The music we record is going to end up being the music we play and hear for years to come, so it’s worth it to get it right.
I love Half Moon Run. There’s the music, of course, but beyond that, they’re a bunch of clever and funny and engaging guys. Lyrically I already knew, but interview-wise, I have now fallen in love. That said, I’m not quite sure which band member gave me these witty responses, so I’ll spread my admiration across the four of them: Devon Portielje (vocals, guitar, percussion), Dylan Phillips (vocals, drums, keyboard), Conner Molander (vocals, guitar, keyboard), and Isaac Symonds (vocals, percussion, mandolin, keyboard, guitar). After far too long of a break following their 2012 debut Dark Eyes (if, for some reason, you’re one of the 10 Americans who has not yet heard “Call Me in the Afternoon,” remedy that and do so now. Incredible, isn’t it?), the Montreal quartet has finally returned with the rootsier, more introspective, and stripped-down Sun Leads Me On. And even better, they’re bringing it to America. What better reason to celebrate?
There was a three-and-a-half-year gap between your debut album Dark Eyes and your sophomore release, Sun Leads Me On. Why so long?
Well, it wasn’t because we were lazy! We took literally a one-month break after having toured for three years before jumping full on into writing the new album. Once we really started getting into a flow of writing and getting ideas down, we wanted to make sure that we gave every song the unique care and attention that it deserved. We feel that there’s no point in rushing to release something we all feel mediocre about. The music we record is going to end up being the music we play and hear for years to come, so it’s worth it to get it right.
Even then, we also didn’t want the music to stagnate, so we tried to make sure we got into studio just on the early side of being prepared to keep things fresh.
You’ve said you felt “a bit like being underwater” going into writing the new album. Can you dive a little deeper (no pun intended) and explain how that felt and why that was?
I think that three very intense years of touring had just simply taken their toll on our minds and bodies. While it was so exciting to see things rise so quickly, we just found ourselves in the trap of never being able to say “no.” I mean, when you’re a new band that’s just released their first record, when opportunities come your way, you just have to have a “yes” attitude. But three exciting years of saying “yes” quickly plunged us into a feeling of losing touch with our sense of home, and it became very hard to find purpose and inspiration in our creative spirit.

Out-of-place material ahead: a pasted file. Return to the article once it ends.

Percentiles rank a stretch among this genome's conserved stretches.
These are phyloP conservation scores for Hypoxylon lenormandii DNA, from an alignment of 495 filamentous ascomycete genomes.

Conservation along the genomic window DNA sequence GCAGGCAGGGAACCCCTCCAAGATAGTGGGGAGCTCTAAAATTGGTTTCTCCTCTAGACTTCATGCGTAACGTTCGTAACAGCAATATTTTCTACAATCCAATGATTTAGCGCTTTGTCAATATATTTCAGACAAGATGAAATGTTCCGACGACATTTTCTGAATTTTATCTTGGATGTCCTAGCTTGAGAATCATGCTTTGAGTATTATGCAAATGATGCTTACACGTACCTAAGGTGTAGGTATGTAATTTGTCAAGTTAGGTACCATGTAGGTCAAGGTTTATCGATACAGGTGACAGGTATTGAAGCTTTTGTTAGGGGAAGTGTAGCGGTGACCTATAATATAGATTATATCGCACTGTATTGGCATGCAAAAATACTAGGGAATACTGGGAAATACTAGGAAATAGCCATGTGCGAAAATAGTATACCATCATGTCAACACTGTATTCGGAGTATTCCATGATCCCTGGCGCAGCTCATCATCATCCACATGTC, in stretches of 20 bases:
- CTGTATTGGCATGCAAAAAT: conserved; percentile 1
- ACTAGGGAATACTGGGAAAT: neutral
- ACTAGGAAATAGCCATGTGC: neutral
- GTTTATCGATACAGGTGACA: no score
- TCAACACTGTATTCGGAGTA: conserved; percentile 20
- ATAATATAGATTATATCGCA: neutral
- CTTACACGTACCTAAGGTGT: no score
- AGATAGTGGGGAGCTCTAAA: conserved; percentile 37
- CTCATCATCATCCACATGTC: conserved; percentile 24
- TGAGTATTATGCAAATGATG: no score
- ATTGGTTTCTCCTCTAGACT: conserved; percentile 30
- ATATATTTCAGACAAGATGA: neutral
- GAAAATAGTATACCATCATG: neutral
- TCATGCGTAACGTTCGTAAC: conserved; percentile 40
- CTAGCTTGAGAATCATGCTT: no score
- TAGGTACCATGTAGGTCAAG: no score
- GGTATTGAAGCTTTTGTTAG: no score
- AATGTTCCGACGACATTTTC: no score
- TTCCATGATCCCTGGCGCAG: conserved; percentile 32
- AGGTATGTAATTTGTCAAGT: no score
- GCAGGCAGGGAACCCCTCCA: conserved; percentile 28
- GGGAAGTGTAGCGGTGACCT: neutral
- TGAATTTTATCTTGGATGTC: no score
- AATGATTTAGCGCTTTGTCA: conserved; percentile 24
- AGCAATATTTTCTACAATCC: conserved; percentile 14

Where being in Montreal used to represent an exciting new home with endless possibilities, returning to it after years of touring just felt like moving to a new city all over again. We were trying to catch our breath, but we were still in a state of mind that was still submerged in being on the road. We had to put a lot of work into rebuilding our lives, to reconnecting with friends and family, and to gaining a sense of balance again.
Here in Denver, you’ve been embraced by Channel 93.3, including playing the station’s “Not So Silent Night” Christmas show in 2014, two-and-a-half years after your debut album dropped. Are there other rabid champions of your music here in the United States, or does Denver just rock harder than anywhere else?
Denver is pretty much one of the best places on earth! The city seems to have an abnormally high concentration of music lovers, along with unbelievably delicious food, and progressively minded people.
It’s seriously been an honor to have been embraced by 93.3, and while we are getting more and more radio play in the rest of the country, it would be amazing if other stations would follow suit! J
A word-loving journalist asks you to use three adjectives (not including music genres) to describe your music. Go.
Metaphysical, meditative, meticulous. I don’t know why “M” words came out, but they did!
Now a harmony-loving musician asks a word-loving journalist to describe their journalism in three distinct harmonies. Go? [Ed: I don’t know the first thing about harmonies; can I just use words? Assuming so, I’ll go with passion, inquisitiveness, and exuberance.]
How does a bunch of cold-weather Canadians become surfing aficionados?
Well, we’re certainly not aficionados! We have learned how to enjoy ourselves, though. We were lucky enough to get to spend some time on the beaches in Australia during a couple of our tours down there. Also, with three of us from Vancouver Island, we all had some experience with the waves in Tofino. We all feel pretty drawn to the ocean in any case and take every chance we can get to get in.
Maybe going to California to surf (for a period while writing the new album) was a necessary step in feeling like we’d finally risen from the depths of our touring struggles. Rather than fighting against the touring current, we voluntarily put ourselves back on the wave and drove to California—and rode waves!
Probably digging too deep now…should probably get back to the music. | Laura Hamlett
Half Moon Run is about to embark on a winter 2016 headline tour throughout the United States. I’ll be there; will you? [Hint: The answer should be a resounding “yes.”]
01.14 | Tractor Tavern, Seattle
01.15 | Doug Fir Lounge, Portland
01.16 | The Independent, San Francisco
01.19 | Troubadour, Los Angeles
01.20 | The Casbah, San Diego
01.22 | Urban Lounge, Salt Lake City
01.23 | Larimer Lounge, Denver
01.25 | Granada Theater, Lawrence KS
01.26 | Triple Rock Social Club, Minneapolis
01.27 | Subterranean, Chicago
01.28 | The Basement, Columbus OH
01.30 | The Hollow, Albany NY
01.31 | Higher Ground Showcase Lounge, Burlington VT